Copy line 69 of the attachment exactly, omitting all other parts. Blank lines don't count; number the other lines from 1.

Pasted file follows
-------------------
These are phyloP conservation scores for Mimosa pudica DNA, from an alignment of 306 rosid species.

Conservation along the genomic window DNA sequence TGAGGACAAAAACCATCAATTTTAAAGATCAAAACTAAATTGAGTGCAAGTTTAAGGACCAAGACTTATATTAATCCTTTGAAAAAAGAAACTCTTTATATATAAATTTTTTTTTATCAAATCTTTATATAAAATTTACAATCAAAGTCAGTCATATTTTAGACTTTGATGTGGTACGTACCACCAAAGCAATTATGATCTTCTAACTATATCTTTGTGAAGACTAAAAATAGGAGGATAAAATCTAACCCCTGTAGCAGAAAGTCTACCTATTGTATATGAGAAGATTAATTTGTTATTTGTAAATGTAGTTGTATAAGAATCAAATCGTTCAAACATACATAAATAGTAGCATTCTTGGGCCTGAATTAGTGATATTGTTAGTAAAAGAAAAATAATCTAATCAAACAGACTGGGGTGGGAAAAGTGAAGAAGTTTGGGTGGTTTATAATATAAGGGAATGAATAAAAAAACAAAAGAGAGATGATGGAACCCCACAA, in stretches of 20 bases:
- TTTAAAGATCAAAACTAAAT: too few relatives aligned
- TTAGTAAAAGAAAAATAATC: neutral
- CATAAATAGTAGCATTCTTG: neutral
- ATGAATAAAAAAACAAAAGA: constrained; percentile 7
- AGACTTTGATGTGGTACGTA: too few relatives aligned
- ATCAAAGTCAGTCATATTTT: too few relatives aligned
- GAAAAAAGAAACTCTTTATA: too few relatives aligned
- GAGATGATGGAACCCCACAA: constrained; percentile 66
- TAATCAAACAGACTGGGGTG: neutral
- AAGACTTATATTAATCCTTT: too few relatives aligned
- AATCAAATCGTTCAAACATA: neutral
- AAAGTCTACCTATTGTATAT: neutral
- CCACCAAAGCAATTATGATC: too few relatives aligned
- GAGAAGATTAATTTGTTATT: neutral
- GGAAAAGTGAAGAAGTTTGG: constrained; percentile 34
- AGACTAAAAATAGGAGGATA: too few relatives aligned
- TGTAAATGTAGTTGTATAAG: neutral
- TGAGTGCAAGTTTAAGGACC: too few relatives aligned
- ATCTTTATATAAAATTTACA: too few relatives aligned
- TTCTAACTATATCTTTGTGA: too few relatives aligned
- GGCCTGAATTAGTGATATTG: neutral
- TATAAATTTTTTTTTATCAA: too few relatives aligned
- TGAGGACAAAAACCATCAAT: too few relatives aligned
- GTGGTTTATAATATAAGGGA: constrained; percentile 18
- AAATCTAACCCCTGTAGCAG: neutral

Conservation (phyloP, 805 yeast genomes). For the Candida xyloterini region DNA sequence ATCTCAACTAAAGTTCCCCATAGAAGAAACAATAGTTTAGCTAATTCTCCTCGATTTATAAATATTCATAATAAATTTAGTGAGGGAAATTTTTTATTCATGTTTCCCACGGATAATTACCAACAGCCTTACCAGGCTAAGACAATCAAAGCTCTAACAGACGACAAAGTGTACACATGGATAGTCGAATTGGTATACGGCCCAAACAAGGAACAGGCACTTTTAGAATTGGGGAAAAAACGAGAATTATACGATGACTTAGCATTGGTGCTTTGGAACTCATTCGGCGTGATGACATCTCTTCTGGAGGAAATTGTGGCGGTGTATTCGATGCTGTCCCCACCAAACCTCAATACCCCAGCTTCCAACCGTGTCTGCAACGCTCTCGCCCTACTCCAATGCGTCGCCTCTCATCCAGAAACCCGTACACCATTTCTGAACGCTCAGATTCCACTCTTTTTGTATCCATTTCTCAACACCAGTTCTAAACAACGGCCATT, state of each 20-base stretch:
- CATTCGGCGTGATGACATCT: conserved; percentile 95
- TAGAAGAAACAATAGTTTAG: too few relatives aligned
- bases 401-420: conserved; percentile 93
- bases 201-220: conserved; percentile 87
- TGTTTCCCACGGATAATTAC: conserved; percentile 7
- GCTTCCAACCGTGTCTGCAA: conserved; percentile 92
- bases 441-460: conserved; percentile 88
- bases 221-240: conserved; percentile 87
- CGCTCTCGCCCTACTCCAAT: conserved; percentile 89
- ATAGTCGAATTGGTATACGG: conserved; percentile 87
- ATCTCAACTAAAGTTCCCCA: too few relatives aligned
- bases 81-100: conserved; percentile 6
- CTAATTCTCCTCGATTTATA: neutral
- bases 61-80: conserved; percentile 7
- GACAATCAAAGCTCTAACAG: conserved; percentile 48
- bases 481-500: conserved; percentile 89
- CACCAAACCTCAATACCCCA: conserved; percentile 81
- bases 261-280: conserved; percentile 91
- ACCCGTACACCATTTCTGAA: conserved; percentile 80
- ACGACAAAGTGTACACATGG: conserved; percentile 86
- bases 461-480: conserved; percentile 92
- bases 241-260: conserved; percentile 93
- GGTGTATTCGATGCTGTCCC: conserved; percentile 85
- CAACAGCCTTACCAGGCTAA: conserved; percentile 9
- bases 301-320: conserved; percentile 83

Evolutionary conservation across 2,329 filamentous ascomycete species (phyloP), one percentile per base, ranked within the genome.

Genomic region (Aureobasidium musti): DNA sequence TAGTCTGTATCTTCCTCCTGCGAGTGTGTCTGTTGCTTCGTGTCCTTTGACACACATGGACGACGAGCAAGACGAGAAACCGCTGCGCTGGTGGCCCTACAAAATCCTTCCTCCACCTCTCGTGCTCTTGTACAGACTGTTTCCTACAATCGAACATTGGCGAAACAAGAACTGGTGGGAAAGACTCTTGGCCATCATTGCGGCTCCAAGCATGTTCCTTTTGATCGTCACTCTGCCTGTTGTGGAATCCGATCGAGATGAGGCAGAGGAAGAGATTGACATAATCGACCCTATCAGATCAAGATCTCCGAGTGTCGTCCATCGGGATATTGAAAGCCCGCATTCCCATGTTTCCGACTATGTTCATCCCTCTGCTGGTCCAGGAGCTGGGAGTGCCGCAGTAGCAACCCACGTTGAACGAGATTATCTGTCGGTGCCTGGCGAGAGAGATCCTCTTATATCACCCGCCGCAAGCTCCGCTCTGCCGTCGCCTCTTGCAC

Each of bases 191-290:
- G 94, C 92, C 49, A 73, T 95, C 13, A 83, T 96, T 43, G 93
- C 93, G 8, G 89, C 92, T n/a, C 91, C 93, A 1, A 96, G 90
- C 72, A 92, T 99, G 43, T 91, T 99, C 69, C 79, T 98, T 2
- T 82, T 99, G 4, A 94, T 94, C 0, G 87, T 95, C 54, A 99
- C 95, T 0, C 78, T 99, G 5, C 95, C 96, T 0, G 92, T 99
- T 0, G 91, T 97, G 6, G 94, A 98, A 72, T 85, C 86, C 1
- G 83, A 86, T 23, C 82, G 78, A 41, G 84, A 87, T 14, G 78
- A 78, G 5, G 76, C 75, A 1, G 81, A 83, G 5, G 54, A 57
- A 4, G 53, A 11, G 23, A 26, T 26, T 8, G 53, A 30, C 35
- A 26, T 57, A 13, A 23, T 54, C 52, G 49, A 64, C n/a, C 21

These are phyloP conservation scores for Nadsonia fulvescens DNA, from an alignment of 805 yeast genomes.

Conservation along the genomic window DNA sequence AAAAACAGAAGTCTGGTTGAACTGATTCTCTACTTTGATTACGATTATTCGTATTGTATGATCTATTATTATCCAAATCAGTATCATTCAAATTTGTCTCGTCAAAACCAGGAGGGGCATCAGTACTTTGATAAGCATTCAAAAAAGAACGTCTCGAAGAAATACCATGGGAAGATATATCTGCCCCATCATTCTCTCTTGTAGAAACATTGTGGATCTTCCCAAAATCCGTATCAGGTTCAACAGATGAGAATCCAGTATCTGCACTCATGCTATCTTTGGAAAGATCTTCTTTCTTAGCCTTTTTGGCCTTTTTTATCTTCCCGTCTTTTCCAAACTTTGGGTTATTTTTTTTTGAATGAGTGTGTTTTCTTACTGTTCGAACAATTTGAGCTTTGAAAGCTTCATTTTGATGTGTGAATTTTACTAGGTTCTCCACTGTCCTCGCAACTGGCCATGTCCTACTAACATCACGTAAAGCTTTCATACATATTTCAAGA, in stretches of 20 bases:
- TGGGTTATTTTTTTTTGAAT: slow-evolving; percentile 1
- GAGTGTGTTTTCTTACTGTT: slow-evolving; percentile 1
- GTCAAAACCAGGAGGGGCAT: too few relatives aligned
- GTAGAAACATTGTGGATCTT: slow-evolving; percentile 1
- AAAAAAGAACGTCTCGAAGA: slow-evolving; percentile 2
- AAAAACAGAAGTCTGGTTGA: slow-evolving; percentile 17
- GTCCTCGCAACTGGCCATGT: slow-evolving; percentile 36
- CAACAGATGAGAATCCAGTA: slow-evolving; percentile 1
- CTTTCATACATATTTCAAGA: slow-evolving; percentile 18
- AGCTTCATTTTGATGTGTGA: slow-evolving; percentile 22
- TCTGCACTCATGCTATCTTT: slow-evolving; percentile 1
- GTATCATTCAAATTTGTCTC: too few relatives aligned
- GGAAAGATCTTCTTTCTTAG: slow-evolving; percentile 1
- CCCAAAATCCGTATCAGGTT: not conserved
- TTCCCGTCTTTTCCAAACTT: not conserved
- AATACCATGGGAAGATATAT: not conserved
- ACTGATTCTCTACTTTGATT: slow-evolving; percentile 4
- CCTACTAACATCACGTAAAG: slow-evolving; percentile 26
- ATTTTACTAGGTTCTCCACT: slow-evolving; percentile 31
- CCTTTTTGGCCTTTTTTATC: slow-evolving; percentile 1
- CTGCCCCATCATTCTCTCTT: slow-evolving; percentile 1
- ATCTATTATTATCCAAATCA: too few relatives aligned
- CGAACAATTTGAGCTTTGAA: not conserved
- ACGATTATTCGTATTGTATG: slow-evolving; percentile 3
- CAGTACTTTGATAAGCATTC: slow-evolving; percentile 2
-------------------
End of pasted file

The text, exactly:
- TGGGTTATTTTTTTTTGAAT: slow-evolving; percentile 1